LONDON -- FTSE 100 giant BP
At a closing share price on Thursday of 395 pence, I'm surprised it didn't receive indications of interest in the whole company!
When I looked at BP's first-quarter results a month ago, I explained that the TNK-BP joint venture generates more than 25% of production, but the company doesn't have the direct control we shareholders would prefer to see. TNK-BP is owned equally by BP and Alfa Access Renova.
So today's news is unequivocally good news in my opinion. And the market likes it so far: The shares are up almost 3% to 406 pence at the time of writing.
If any deal is struck, it would see the end of what has been both a profitable but troubled partnership, freeing up a dollop of cash to help meet the continuing costs of the 2010 Gulf of Mexico oil spill, as well as the potential fines still to be settled with the U.S. and state governments.
A match made in hell
More importantly, it removes the uncertainty that the market hates. But there's more to the potential sale than meets the eye. The truth is that the marriage between the oil giant and its Russian-billionaire-owned partner was one made in hell. On Monday, one of these billionaires, Mikhail Fridman, resigned as CEO of TNK-BP, citing a breakdown in relations with BP.
BP has said there is no guarantee of a sale, and there have been suggestions that it's a tactical move that could see BP buying out AAR's stake instead.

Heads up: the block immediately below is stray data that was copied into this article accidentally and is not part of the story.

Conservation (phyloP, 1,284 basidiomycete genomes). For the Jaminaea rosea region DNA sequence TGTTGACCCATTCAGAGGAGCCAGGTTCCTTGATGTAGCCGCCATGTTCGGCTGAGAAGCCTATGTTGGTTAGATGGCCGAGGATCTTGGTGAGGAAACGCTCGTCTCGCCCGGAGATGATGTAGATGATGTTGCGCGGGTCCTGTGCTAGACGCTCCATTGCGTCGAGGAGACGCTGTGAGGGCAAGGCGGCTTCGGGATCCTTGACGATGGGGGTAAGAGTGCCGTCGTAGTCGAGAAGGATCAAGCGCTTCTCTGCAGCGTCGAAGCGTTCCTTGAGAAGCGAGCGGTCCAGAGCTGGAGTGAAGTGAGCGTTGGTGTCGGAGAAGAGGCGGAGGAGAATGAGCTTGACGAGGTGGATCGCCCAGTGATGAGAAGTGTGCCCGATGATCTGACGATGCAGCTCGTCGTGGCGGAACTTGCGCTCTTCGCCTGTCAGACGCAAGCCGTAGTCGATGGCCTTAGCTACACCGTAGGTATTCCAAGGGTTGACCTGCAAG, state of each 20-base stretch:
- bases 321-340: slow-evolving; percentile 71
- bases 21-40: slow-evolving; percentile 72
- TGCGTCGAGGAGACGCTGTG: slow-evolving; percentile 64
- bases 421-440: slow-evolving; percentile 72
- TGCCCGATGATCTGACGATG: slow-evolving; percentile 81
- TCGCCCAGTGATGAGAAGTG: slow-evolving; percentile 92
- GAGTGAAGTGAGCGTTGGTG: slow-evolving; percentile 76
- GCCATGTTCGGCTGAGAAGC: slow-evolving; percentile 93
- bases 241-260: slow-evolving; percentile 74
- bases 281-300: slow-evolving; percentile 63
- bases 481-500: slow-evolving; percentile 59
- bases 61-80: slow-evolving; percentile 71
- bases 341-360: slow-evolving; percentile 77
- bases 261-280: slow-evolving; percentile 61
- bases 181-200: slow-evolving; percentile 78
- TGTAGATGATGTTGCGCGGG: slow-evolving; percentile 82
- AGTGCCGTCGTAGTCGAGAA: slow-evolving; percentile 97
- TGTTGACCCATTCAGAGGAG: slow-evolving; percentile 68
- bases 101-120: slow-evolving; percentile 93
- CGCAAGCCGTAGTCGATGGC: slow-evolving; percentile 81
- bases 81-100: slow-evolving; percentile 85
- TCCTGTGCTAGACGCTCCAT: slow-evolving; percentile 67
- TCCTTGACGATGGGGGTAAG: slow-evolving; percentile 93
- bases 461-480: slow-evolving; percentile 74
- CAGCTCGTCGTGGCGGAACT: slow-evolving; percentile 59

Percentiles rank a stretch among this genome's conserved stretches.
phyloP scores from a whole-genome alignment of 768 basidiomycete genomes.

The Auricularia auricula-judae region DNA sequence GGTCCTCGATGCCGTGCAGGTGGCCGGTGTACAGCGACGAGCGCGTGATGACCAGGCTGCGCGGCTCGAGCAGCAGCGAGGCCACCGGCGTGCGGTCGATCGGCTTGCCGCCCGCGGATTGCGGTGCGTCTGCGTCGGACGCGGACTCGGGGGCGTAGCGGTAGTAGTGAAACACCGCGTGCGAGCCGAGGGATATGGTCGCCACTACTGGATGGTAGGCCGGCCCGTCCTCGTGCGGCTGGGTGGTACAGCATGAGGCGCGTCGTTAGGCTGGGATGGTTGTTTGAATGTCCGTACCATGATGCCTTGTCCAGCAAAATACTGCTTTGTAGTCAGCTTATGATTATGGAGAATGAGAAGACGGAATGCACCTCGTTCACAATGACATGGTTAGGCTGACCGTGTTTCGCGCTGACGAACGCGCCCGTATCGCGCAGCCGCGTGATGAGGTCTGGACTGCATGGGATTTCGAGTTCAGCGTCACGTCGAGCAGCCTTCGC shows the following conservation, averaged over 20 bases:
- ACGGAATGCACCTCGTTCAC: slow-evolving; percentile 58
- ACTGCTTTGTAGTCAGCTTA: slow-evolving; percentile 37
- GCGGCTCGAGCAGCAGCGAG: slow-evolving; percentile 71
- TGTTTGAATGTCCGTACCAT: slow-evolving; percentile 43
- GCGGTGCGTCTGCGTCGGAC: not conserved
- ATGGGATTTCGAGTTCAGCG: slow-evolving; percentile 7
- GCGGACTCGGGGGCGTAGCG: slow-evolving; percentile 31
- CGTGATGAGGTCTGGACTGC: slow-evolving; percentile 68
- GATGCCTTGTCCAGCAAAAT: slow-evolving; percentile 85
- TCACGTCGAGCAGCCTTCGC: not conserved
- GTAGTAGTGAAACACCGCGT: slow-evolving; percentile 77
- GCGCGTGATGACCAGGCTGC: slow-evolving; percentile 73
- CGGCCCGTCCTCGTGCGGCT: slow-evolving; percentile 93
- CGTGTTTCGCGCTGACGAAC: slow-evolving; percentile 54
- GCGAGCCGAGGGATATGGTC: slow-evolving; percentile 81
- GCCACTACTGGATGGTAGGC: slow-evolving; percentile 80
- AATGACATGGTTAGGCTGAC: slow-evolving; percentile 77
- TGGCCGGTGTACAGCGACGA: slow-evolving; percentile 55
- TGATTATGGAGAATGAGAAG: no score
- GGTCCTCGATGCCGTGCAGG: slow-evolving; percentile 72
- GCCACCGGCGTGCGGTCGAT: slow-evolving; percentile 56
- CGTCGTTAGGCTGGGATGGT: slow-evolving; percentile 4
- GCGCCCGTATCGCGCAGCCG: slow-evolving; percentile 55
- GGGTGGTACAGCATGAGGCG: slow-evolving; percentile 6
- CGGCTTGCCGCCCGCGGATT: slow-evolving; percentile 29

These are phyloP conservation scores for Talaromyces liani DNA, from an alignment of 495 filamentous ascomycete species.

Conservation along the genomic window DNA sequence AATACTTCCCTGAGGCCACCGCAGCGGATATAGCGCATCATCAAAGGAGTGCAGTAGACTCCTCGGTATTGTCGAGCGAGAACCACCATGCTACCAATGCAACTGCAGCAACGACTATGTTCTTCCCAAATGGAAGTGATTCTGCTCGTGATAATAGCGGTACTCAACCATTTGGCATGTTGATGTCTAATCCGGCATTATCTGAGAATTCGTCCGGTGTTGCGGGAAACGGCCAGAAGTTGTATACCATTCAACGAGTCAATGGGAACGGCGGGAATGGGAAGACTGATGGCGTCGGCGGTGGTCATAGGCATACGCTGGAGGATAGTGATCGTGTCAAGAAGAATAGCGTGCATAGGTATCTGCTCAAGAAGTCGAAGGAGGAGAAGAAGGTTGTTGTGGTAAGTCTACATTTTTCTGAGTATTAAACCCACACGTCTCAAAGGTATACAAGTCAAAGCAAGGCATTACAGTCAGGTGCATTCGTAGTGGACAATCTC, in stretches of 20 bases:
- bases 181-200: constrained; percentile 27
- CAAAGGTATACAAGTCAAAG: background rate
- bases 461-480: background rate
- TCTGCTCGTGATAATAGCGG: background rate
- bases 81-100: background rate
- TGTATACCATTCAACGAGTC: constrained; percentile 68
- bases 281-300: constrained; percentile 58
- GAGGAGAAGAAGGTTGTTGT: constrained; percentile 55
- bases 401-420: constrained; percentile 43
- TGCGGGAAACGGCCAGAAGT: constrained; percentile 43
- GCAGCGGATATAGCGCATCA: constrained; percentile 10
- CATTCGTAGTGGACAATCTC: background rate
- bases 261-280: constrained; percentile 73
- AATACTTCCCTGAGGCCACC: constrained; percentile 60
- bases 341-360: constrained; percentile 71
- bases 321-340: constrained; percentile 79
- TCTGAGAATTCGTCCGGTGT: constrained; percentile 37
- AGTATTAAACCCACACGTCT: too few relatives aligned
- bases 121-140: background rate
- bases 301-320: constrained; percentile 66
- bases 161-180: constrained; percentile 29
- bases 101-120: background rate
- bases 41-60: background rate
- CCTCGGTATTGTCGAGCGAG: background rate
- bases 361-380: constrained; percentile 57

Either option would be good news for us shareholders. The partnership has yielded $19 billion in dividends for BP since its inception in 2003, and it typically accounts for around 10% of profits. But the market has never been comfortable with it, and it has been a drag on BP's valuation. The partners disagreed over the issue of an offshore exploration and $16 billion share-swap deal with Russian-government-majority-owned Rosneft last year. AAR won a court order to block the agreement, then refused a $32 billion buyout offer from Rosneft and BP for its 50% interest in TNK-BP.
The big questions are how much BP will receive for its 50% stake and what it will then do with the cash. The answer to the second question lies in the eventual outcome of the Gulf litigation. A sale should raise about $30 billion for BP.
Any developments both to move away from the troubled partnership and to put the Gulf spill to bed have to be welcomed, in my opinion. These are the big strategic issues, and steps to address them are good news.
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